The Midland Area Farmers Market season will wrap up on Saturday, Nov. 21 as usual, with organizers and vendors agreeing it was a success despite some challenges.
Given the COVID-19 pandemic and the destructive flood, the 2020 farmers market season was unclear, said market manager Emily Lyons. The market’s original site — by the Tridge in downtown Midland — was affected by flood damage in late May and was unable to provide a safe place for market-goers and vendors.
“It was definitely a one punch, two punch,” says Lyons. “It was an emotional rollercoaster.”
Lyons began researching how other markets around the country were moving forward given the pandemic, and how states were handling their individual reopening guidelines. She began communicating with various non-profits and market coalitions in upstate New York, Alabama, Georgia, Missouri and the Pacific Northwest. She also attended webinars, asking many questions.
“Everybody was doing it a little bit different,” Lyons says. “Ultimately, it was more important than ever to make it happen.” She held onto vendors’ full payments, and so she felt an obligation to those businesses and to the community. “We had to find something that was going to work for everyone.”
Market-goers stroll down the walkways and shop. The MAFM moved from downtown Midland to Dow Diamond, following the destructive flooding that took place in late May.
Lyons says she learned how to “pivot” in an era where it became necessary for businesses. “We had a public who needed this. You can hold a market almost anywhere.” When the downtown market opened in May and part of June, it was strictly drive-thru only. Vendors sold their homemade and homegrown products out of their vehicles and displays.
After the devastating flood, Lyons — with the help of the Michigan Baseball Foundation, Dow Diamond and others — secured the market’s new location at Dow Diamond. Organizers and volunteers brought in portable bathrooms and hand-sanitizing stations. The large outdoor space allowed vendors and customers to distance safely in the East Parking Lot.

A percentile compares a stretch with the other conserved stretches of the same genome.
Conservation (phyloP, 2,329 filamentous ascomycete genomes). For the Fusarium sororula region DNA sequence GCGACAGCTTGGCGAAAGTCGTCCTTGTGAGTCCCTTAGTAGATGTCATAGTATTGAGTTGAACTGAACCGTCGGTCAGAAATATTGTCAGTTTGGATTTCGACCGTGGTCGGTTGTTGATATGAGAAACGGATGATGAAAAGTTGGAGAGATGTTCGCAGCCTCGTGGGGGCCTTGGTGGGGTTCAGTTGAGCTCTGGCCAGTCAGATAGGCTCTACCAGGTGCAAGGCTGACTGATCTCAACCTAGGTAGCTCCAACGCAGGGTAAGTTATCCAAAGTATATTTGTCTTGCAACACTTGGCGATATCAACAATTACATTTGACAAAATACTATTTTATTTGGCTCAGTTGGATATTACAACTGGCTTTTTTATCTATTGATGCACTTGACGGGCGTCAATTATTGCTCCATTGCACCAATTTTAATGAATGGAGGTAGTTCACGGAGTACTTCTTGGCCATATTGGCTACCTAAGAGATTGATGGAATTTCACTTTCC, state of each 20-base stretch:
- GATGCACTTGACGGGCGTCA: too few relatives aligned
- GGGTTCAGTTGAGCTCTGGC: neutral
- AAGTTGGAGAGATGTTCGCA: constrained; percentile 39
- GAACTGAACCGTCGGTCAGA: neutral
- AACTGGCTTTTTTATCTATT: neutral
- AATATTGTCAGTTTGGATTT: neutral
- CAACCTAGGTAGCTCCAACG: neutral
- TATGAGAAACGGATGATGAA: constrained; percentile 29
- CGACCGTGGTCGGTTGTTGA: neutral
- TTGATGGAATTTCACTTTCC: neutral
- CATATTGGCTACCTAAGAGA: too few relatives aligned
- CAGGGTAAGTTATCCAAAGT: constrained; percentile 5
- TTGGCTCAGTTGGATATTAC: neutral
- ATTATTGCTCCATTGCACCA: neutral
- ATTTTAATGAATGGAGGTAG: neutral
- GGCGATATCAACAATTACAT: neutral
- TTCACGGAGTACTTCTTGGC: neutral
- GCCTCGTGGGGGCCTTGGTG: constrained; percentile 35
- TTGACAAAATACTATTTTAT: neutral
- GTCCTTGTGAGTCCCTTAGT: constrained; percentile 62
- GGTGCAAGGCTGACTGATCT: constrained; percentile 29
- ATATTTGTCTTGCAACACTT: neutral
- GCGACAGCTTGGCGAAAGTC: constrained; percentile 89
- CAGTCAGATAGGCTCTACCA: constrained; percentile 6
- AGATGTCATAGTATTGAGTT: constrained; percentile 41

Some vendors were ready to embrace the new restrictions while others could not make a decision on how to make it work, Lyons said, adding that some 20 vendors decided to forego the season.
“I can’t make that decision for people,” says Lyons. “It’s a decision everyone had to make for themselves.” Some 20 vendors decided to not return to the market.
One of the vendors who endured the season was Sarah Longstreth, owner of Good Stead Farm who says, “all things considered, sales went extremely well.” Longstreth sells fresh produce, including lettuce, microgreens, garlic, tomatoes and carrots.
Good Stead Farm offers options to customers, including online pre-orders and home delivery making shopping convenient. Longstreth added that it was important that her business learn how to adapt and move forward this 2020 season.
“We had to redefine success and be flexible,” Longstreth says. “[The pandemic] totally changed the way we do business.” She admits that in early spring, the community was fearful and uncertain. “It was hard. Things were changing, and what was allowed and not allowed. We had to figure things out.”
In May and part of June, her business, based in Hope, Michigan was a touch-free, drive-thru market only. After July 4, Longstreth noticed an increase in sales. “Once we transitioned into a walking market and people were able to shop safely, it picked up,” says Longstreth.
“It couldn’t have gone much better,” says Longstreth. She was told by market-goers that they appreciated knowing where their produce was grown, and that it was being handled safely. “It’s food they could trust,” she says.
Good Stead Farm also offers options to customers including online pre-orders and home delivery, which makes shopping convenient, Longstreth says.
People of all ages came out to visit the MAFM this season, embracing safety precautions like masks and hand-sanitizing stations. Vendors said customers like the larger walkways and ample parking at the new location.
Walter Reinhardt of Reinhardt Blooms, a family-owned business based out of Kawkawlin, says “[the season] started out rough,” but in nearing the end “it has been a very good season for us.” He credits his success with the location of the market and people’s slower summer plans. “Summer was different for people. So many places were shut down. People weren’t as busy.”
Reinhardt, who has sold fresh flower bouquets and dried flowers at the market for several years, says he heard only positive comments about the market's new location. “There was plenty of room to walk and shop, people were able to spread out and the parking was much better,” says Reinhardt.
While next year’s location has yet to be determined, Lyons says many vendors have already shown “a lot of interest” in coming back. “We expect to rebound in 2021.”